If you’re starting the process of buying a home, you probably hear a lot of phrases and terms that you might not understand. Each of these terms becomes commonplace to the realtor, mortgage broker, and those who work in this profession, but you may need a bit of understanding.
Buying a home is a dream for many, but you need to have funds to cover things like closing costs, taxes, insurance, appraisals, inspections, escrow, and of course, you may need earnest funds. What is earnest money, when necessary, and how much earnest money is enough to buy the home you desire?
Understanding Good Faith Deposits
The seller often requires some insurance if the potential buyer backs out, so they won’t be affected as severely. While contracts are supposed to be iron-clad once they’re signed, many things can go wrong.
All the time you spent going through buying their home can be costly if you back out for some unforeseen reason. Putting money upfront lets the seller know that you’re serious about this home, and in a bidding war situation, it may show favorably to you and the offer you place.
Once you sign an agreement, the seller will remove the home from the market or change the status to pending. The process of buying the house begins. It’s a significant financial hit should the seller be required to relist the home and start over from square one. So, this good faith deposit offers them a level of protection.
Should everything go as planned, then the money you put down will be used to pay for the closing costs or go towards the down payment amount that you’re required to pay? So, you’re in no way losing this money; you’re only making a deposit.
Now, a few contingencies can cause a potential buyer to legally back out of the contract without losing this money. One of the most common reasons to back out of a purchase agreement is if the inspection shows there are issues within the home that weren’t disclosed. For instance, if the owners stated the HVAC system and electrical systems were updated, but the inspection shows significant issues, it will be costly to fix.
You can back out of the contract using this contingency without your good faith money taking a hit. Using earnest funds became popular in markets where multiple offers are commonplace. It not only detours other potential buyers from bidding, but it helps the seller should you decide that you don’t want the home any longer.
How Much Earnest Money Is Enough?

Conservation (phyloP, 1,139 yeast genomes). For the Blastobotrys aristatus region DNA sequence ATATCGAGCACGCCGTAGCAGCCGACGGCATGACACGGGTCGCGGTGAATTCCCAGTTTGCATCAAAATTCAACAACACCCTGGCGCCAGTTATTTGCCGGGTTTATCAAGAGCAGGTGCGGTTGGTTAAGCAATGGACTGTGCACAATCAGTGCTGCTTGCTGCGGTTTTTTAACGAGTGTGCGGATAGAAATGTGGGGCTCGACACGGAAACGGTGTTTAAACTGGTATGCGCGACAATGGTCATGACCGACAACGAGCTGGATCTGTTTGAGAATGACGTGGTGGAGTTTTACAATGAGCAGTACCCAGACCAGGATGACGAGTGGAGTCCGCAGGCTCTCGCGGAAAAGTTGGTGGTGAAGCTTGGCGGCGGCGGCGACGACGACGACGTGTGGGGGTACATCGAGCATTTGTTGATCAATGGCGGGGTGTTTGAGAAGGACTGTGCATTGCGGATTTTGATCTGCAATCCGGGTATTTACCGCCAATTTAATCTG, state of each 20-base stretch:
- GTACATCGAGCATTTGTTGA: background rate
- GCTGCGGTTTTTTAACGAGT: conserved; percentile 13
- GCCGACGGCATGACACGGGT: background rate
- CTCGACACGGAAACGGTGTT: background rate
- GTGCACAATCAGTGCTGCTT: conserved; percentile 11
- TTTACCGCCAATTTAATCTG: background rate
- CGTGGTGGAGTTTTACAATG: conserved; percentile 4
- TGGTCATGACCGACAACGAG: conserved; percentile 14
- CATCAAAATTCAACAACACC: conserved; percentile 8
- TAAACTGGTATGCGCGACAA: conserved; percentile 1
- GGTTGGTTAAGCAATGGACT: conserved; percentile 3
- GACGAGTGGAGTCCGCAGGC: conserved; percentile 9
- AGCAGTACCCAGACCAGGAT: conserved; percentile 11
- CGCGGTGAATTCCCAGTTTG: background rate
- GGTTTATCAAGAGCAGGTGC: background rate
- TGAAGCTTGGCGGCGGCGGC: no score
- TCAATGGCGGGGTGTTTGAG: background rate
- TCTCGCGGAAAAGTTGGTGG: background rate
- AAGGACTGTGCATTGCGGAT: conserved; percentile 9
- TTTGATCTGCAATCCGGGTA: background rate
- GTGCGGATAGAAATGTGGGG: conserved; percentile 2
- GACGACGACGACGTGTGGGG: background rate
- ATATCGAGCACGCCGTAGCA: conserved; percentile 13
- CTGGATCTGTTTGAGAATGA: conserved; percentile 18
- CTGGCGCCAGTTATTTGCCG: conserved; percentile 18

It’s hard to pinpoint an exact amount as each area is different. If the listing has been sitting for months and the market is slow, you won’t need to put down as much. However, if the market is hot and there is much interest in a specific property, then it’s good to put a more significant amount down to show you’re serious.
Thankfully, real estate agents are well trained in this process, and they can help direct you on the proper amount of earnest money you’ll need. When in doubt, put more down, as you don’t have anything to lose. You don’t want to miss out on the home because you undercut the good faith deposit, as it could cause the sellers to accept a better offer.
Lastly, suppose the market is prolonged, or it’s considered a buyer’s market. In that case, you can expect to put between 1-3 percent down as your good faith deposit, which is enough.
Is This Money Refundable?
There are various contingencies on this good faith deposit to protect both the buyer and the seller. The purchase agreement will cover these stipulations, and they are as follows:
It’s always advisable to get preapproved before agreeing, and some sellers require it. However, whether you’re approved or not, you can get the earnest funds back if it’s written in the purchase agreement.
The number one reason why homeowners back away from a deal is an inadequate inspection. Using an inspection contingency will allow you to legally back out of the agreement and recuperate the earnest funds. If you like the home, you can work with the seller and lower the price to accommodate the repairs.
Selling Current Home Contingency
If you find a home before your current home sells, then you can have a contingency contract. This contract will prohibit you from closing until your other home sells. If you cannot sell your other home before the contract expires, this contingency allows you to recoup your funds.
You don’t need to use earnest funds to buy a home, and they’re not always required when the market is sluggish. The key is to use them to strengthen your offer, especially when it’s a hot market and a highly desired property.
You can use many contingencies to get out of the deal and not lose your funds, but you don’t want to leave out the inspection or appraisal contingencies, as these provide a level of security for you.
When you already have considerable expenses that you must incur to buy a home, earnest money may seem like another out-of-pocket cost you want to avoid. However, you should know that it’s an essential part of the process in many markets.
Think of this money as another level of protection for both the buyer and the seller. If you back out and the seller incurs a tremendous financial loss, the good faith money will ensure they won’t take such a hit. As the buyer, you can have a valid reason to back out of the contract. However, this money is just another way to show the seller how serious you are about making this home yours.
Contact Sheridan Solomon & Associate Realtors Today
If you any more questions or need a little more guidance, the staff, and realtors at Sheridan Solomon & Associate Realtors are real estate experts in Macon, GA, and Warner Robins, GA. Call or email us today, and we can get you on the path to homeownership today.